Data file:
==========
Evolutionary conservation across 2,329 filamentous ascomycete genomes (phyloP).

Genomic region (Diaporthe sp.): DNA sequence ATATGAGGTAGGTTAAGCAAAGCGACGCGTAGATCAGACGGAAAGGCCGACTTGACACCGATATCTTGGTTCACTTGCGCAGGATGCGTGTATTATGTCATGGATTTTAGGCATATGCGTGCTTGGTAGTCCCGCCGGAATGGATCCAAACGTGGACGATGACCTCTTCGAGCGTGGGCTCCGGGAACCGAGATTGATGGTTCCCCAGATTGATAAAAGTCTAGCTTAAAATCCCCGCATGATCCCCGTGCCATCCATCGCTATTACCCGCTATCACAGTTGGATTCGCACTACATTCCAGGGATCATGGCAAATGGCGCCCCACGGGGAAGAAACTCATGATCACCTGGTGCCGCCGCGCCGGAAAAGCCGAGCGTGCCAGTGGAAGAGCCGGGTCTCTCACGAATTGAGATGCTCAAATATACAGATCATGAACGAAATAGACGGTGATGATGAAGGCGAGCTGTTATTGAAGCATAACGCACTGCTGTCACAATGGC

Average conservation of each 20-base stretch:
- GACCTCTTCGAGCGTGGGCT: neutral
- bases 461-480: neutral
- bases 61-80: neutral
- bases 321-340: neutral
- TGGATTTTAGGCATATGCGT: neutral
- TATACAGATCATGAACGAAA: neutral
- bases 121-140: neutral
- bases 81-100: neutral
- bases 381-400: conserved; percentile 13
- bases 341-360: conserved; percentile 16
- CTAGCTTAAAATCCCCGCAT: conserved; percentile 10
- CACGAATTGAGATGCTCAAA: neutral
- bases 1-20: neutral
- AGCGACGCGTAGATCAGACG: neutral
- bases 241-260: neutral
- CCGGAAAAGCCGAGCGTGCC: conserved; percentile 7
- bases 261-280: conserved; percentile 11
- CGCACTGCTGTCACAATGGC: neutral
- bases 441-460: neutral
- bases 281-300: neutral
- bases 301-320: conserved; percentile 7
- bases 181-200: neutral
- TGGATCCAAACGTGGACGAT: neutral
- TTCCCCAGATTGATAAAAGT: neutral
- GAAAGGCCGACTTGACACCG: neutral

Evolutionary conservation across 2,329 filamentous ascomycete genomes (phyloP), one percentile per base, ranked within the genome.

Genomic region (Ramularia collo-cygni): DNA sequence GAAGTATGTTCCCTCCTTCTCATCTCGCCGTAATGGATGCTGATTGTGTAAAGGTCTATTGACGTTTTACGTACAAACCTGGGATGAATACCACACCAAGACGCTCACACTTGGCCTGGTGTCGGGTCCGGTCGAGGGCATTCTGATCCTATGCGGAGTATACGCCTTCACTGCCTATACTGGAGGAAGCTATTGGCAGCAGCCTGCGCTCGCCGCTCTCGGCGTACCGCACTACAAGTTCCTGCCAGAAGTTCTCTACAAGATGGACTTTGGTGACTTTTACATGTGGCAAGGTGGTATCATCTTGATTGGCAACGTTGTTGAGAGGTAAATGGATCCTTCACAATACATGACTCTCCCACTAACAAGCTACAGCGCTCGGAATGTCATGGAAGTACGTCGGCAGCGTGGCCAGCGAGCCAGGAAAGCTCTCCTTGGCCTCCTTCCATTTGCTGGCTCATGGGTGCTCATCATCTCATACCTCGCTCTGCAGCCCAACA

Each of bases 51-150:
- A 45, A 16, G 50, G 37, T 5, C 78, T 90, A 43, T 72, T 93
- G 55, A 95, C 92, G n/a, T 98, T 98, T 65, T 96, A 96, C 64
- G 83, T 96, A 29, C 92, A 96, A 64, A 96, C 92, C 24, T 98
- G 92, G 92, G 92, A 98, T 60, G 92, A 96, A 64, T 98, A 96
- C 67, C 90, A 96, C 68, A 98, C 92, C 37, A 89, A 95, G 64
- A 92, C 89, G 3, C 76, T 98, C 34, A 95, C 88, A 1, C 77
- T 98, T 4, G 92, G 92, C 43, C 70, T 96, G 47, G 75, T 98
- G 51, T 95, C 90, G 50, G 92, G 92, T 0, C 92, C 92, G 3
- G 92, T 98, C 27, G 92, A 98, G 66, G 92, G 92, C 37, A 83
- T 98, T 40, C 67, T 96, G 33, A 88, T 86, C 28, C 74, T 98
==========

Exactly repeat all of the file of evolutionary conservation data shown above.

Evolutionary conservation across 2,329 filamentous ascomycete genomes (phyloP).

Genomic region (Diaporthe sp.): DNA sequence ATATGAGGTAGGTTAAGCAAAGCGACGCGTAGATCAGACGGAAAGGCCGACTTGACACCGATATCTTGGTTCACTTGCGCAGGATGCGTGTATTATGTCATGGATTTTAGGCATATGCGTGCTTGGTAGTCCCGCCGGAATGGATCCAAACGTGGACGATGACCTCTTCGAGCGTGGGCTCCGGGAACCGAGATTGATGGTTCCCCAGATTGATAAAAGTCTAGCTTAAAATCCCCGCATGATCCCCGTGCCATCCATCGCTATTACCCGCTATCACAGTTGGATTCGCACTACATTCCAGGGATCATGGCAAATGGCGCCCCACGGGGAAGAAACTCATGATCACCTGGTGCCGCCGCGCCGGAAAAGCCGAGCGTGCCAGTGGAAGAGCCGGGTCTCTCACGAATTGAGATGCTCAAATATACAGATCATGAACGAAATAGACGGTGATGATGAAGGCGAGCTGTTATTGAAGCATAACGCACTGCTGTCACAATGGC

Average conservation of each 20-base stretch:
- GACCTCTTCGAGCGTGGGCT: neutral
- bases 461-480: neutral
- bases 61-80: neutral
- bases 321-340: neutral
- TGGATTTTAGGCATATGCGT: neutral
- TATACAGATCATGAACGAAA: neutral
- bases 121-140: neutral
- bases 81-100: neutral
- bases 381-400: conserved; percentile 13
- bases 341-360: conserved; percentile 16
- CTAGCTTAAAATCCCCGCAT: conserved; percentile 10
- CACGAATTGAGATGCTCAAA: neutral
- bases 1-20: neutral
- AGCGACGCGTAGATCAGACG: neutral
- bases 241-260: neutral
- CCGGAAAAGCCGAGCGTGCC: conserved; percentile 7
- bases 261-280: conserved; percentile 11
- CGCACTGCTGTCACAATGGC: neutral
- bases 441-460: neutral
- bases 281-300: neutral
- bases 301-320: conserved; percentile 7
- bases 181-200: neutral
- TGGATCCAAACGTGGACGAT: neutral
- TTCCCCAGATTGATAAAAGT: neutral
- GAAAGGCCGACTTGACACCG: neutral

Evolutionary conservation across 2,329 filamentous ascomycete genomes (phyloP), one percentile per base, ranked within the genome.

Genomic region (Ramularia collo-cygni): DNA sequence GAAGTATGTTCCCTCCTTCTCATCTCGCCGTAATGGATGCTGATTGTGTAAAGGTCTATTGACGTTTTACGTACAAACCTGGGATGAATACCACACCAAGACGCTCACACTTGGCCTGGTGTCGGGTCCGGTCGAGGGCATTCTGATCCTATGCGGAGTATACGCCTTCACTGCCTATACTGGAGGAAGCTATTGGCAGCAGCCTGCGCTCGCCGCTCTCGGCGTACCGCACTACAAGTTCCTGCCAGAAGTTCTCTACAAGATGGACTTTGGTGACTTTTACATGTGGCAAGGTGGTATCATCTTGATTGGCAACGTTGTTGAGAGGTAAATGGATCCTTCACAATACATGACTCTCCCACTAACAAGCTACAGCGCTCGGAATGTCATGGAAGTACGTCGGCAGCGTGGCCAGCGAGCCAGGAAAGCTCTCCTTGGCCTCCTTCCATTTGCTGGCTCATGGGTGCTCATCATCTCATACCTCGCTCTGCAGCCCAACA

Each of bases 51-150:
- A 45, A 16, G 50, G 37, T 5, C 78, T 90, A 43, T 72, T 93
- G 55, A 95, C 92, G n/a, T 98, T 98, T 65, T 96, A 96, C 64
- G 83, T 96, A 29, C 92, A 96, A 64, A 96, C 92, C 24, T 98
- G 92, G 92, G 92, A 98, T 60, G 92, A 96, A 64, T 98, A 96
- C 67, C 90, A 96, C 68, A 98, C 92, C 37, A 89, A 95, G 64
- A 92, C 89, G 3, C 76, T 98, C 34, A 95, C 88, A 1, C 77
- T 98, T 4, G 92, G 92, C 43, C 70, T 96, G 47, G 75, T 98
- G 51, T 95, C 90, G 50, G 92, G 92, T 0, C 92, C 92, G 3
- G 92, T 98, C 27, G 92, A 98, G 66, G 92, G 92, C 37, A 83
- T 98, T 40, C 67, T 96, G 33, A 88, T 86, C 28, C 74, T 98